Vins de Bordeaux – Nature has been kind to Bordeaux this year. A bumper crop of grapes, a fine harvest – calculated on the lifecycle of the vine, in other words the sugar content and the ripeness of the grape skins, harvests take several days, or even weeks, depending on the size of the plots. In the Bordeaux vineyards, Merlot and Cabernet Sauvignon grapes are not harvested on the same date, because they don’t ripen at exactly the same time.
The harvests come at the time of year when the grapes are picked, and this determines the vintage of the wine, the harvest year which will be shown on the label: this means that vintage 2016 was harvested in 2016. Most Bordeaux wines are blends that include one or more noble grape varieties. A noble grape is a grape that can produce great wine, without blending. However, the vast majority of Bordeaux wines are produced from blends. Review the map included in our photos for the vast different wine regions in Bordeaux area.
Since we arrived in France we’ve had fresh mornings and glorious days, perfect for cycling — combined with the excitement of the harvest season we really enjoyed cycling the Dordogne River to and around St Emilion; the the Garonne River on the first cycleway in France and the Gironde River and castle hopping in the Medoc Region.
Arriving into St. Emilion by bike is an experience to savor: lush rolling hills, vineyards as far as the eye can see, medieval houses and ramparts, cobblestone streets, picture-perfect piazzas. A photo couldn’t quite capture the amazing beauty of the landscape, so I just stopped along the way to enjoy the experience. The harvest period makes its mark on the wine-growing landscape. In fact, the winding routes down the hillsides are busy with tractors carrying crates of grapes to the presses, while an army of humans moves through the rows of vines.
One day we went castle hunting. The stunning Médoc region, north of Bordeaux, following the left bank of the river Garonne which becomes the Gironde. The south-western French version of the route 66 is known as the Départementale 2. It may have less of a ring to it, and is much shorter (100km), but if you can allow for a long afternoon pedaling – and it takes you though some of France’s most famous winery villages and wine appellations such as Margaux, St.Julien and Pauillac.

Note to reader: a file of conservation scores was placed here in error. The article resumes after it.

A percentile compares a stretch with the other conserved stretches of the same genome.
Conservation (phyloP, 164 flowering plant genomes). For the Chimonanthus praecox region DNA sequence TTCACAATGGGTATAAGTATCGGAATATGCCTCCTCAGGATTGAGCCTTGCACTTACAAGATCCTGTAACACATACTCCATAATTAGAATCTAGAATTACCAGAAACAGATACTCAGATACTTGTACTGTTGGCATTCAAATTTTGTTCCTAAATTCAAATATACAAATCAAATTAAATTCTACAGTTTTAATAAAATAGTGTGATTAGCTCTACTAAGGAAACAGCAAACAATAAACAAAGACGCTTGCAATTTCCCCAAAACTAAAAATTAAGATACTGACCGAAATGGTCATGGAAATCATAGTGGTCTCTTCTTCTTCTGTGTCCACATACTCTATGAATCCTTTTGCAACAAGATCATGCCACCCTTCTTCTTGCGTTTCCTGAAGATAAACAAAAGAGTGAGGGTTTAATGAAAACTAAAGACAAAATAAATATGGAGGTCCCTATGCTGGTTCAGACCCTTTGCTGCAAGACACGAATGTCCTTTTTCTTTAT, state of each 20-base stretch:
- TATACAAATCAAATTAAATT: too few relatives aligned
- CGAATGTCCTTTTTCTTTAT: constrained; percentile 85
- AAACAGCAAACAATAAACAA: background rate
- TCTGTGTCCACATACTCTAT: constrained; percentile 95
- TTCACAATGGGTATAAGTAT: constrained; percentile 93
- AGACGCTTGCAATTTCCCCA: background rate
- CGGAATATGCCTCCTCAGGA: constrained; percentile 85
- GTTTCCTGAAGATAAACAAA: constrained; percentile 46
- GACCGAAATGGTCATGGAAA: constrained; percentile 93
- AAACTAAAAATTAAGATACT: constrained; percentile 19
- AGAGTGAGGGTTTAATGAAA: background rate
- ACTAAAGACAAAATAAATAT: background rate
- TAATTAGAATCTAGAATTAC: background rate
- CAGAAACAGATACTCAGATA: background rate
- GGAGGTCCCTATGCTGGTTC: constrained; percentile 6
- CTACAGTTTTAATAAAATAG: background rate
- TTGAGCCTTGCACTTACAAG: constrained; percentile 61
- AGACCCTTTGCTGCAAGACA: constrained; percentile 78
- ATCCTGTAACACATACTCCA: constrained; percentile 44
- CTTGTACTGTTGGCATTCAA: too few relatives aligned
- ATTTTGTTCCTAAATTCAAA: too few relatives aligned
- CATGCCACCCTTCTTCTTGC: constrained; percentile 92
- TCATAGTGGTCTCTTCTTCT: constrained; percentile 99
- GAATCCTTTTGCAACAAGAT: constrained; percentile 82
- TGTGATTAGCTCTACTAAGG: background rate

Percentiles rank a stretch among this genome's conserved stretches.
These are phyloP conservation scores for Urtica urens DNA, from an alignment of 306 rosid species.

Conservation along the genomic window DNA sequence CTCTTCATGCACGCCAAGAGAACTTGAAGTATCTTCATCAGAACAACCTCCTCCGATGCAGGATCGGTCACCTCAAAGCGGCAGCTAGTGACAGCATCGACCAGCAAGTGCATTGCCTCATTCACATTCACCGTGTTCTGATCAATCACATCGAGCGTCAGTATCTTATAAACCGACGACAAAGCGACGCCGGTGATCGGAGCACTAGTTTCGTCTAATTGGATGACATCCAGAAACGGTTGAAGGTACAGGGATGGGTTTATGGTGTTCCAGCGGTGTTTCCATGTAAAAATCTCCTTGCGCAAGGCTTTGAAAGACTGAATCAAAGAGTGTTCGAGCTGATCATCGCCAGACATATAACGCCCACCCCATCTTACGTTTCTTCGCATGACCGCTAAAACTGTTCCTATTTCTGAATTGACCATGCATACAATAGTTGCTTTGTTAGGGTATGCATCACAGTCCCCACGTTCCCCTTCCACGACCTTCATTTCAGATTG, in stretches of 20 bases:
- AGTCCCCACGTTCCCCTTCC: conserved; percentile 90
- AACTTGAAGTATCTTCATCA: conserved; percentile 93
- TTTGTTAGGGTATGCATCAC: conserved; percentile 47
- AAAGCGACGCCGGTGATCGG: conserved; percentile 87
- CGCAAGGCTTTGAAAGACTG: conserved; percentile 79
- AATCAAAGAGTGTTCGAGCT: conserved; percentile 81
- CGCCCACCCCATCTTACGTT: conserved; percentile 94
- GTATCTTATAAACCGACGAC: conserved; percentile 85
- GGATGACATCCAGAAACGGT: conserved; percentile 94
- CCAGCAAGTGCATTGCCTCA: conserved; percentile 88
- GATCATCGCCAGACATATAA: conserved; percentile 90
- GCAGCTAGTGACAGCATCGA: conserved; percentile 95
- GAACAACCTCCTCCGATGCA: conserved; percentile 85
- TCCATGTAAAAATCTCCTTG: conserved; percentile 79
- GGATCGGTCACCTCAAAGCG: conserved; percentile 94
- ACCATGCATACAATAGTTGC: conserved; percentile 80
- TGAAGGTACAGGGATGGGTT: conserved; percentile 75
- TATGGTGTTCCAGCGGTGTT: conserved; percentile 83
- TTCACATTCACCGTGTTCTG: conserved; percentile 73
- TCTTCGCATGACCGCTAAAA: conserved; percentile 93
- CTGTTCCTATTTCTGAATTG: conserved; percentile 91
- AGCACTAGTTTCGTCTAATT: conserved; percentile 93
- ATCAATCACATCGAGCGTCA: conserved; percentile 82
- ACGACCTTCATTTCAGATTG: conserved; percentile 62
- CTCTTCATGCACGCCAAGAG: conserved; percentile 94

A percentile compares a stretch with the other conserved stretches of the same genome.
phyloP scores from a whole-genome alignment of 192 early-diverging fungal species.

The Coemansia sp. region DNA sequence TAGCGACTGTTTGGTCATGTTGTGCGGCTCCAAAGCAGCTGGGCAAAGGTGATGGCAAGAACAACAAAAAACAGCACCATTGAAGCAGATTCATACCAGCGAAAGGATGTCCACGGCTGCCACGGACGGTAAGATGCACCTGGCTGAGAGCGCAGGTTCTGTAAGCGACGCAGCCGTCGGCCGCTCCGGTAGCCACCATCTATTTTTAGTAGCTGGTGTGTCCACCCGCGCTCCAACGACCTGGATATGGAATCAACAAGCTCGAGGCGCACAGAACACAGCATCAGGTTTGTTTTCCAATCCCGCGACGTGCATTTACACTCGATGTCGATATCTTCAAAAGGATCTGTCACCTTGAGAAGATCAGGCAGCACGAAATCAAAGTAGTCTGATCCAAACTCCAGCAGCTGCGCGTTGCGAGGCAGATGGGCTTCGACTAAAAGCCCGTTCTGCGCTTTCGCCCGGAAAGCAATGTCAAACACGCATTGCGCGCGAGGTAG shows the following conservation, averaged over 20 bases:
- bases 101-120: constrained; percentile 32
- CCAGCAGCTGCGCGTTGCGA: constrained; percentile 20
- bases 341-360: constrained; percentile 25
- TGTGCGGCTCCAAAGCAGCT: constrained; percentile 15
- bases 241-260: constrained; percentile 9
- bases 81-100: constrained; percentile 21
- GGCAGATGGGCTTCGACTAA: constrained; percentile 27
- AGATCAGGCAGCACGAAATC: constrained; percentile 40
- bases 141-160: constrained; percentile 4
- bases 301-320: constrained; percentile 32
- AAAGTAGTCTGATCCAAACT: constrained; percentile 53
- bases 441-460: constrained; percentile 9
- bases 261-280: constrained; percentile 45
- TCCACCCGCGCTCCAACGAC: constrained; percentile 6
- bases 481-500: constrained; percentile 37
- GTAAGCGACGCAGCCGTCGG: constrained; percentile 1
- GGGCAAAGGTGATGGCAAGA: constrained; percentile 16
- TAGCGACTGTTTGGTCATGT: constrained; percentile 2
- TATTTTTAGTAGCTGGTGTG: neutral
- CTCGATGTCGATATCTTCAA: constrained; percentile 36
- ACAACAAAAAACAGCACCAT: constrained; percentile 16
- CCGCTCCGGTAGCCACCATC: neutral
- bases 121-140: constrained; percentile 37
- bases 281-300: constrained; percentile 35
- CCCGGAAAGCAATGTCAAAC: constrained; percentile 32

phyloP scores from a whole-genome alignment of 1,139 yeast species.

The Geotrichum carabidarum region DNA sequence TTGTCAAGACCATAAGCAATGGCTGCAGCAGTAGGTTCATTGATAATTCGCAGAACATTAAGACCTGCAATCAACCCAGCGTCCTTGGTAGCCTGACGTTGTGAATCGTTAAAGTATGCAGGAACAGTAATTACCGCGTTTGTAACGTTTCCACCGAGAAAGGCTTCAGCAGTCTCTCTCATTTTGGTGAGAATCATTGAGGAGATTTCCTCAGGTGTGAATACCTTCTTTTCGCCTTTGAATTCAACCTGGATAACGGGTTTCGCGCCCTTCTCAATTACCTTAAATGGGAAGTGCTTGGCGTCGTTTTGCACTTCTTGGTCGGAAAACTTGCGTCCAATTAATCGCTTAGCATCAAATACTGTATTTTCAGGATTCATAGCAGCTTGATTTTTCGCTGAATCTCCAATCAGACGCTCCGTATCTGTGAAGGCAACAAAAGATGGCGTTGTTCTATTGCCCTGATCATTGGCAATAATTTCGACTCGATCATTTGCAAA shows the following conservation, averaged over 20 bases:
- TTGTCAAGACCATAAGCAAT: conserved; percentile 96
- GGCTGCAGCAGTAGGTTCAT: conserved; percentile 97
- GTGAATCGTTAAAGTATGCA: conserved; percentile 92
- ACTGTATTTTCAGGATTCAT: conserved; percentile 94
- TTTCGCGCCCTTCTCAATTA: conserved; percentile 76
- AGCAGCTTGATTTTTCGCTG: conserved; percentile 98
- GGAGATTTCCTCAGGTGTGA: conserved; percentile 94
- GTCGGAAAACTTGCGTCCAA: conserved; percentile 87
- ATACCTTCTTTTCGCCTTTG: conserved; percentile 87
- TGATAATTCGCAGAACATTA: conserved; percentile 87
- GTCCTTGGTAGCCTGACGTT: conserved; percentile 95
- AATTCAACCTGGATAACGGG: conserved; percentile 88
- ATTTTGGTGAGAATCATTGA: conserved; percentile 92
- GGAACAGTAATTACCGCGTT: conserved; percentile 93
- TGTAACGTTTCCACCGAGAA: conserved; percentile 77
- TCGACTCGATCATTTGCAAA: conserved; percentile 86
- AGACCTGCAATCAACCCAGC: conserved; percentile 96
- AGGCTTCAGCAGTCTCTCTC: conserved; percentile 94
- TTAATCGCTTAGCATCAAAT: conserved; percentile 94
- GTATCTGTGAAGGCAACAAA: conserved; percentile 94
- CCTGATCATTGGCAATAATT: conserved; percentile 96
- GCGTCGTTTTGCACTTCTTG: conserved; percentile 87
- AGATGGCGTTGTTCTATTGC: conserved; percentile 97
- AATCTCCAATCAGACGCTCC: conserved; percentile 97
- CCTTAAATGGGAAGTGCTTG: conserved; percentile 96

One chateau showed us their wine press. They still place grapes into a barrel and hand press the skins for the final juices. They maintain total control over the quality of their product using this final pressing. The intense juices adjust the final product into a satisfying wine experience. One of the many interesting things we learned is that Bordeaux wines are always a red and always blended wine. It is a requirement of their appellation that a winegrower use their unique blend of wines to create a Bordeaux red. With microclimates, microsoils, curing and oak barreling plus winemaker choice on the percentage of merlot, cab sav, and other red grapes, Bordeaux produces thousands of options, all of them great.
We smiled the entire time in Bordeaux. It was exciting to share the wine harvest and this exquisite bicycling area. The wine producers are smiling too, as they start the most exciting time of the year.
We really wanted to explore one more area in this region. A bicycle route that travels down the west coast of France, past a few national parks and the sand dunes of France. However, not all things go picture perfect. The David and Karen Journey requires some quick thinking . . . Fall maintenance on the rail line meant that we traveled by bus to Arachon. Once there, mid week, when summer operators back off the tourist high season — well, we ended up in a tour boat on the Bassin d’Arachon. We forgot, somehow that it would be completely in French, so for three hours we just enjoyed a sunny day, snapped a few pictures, enjoyed some French cuisine and of course, some wine.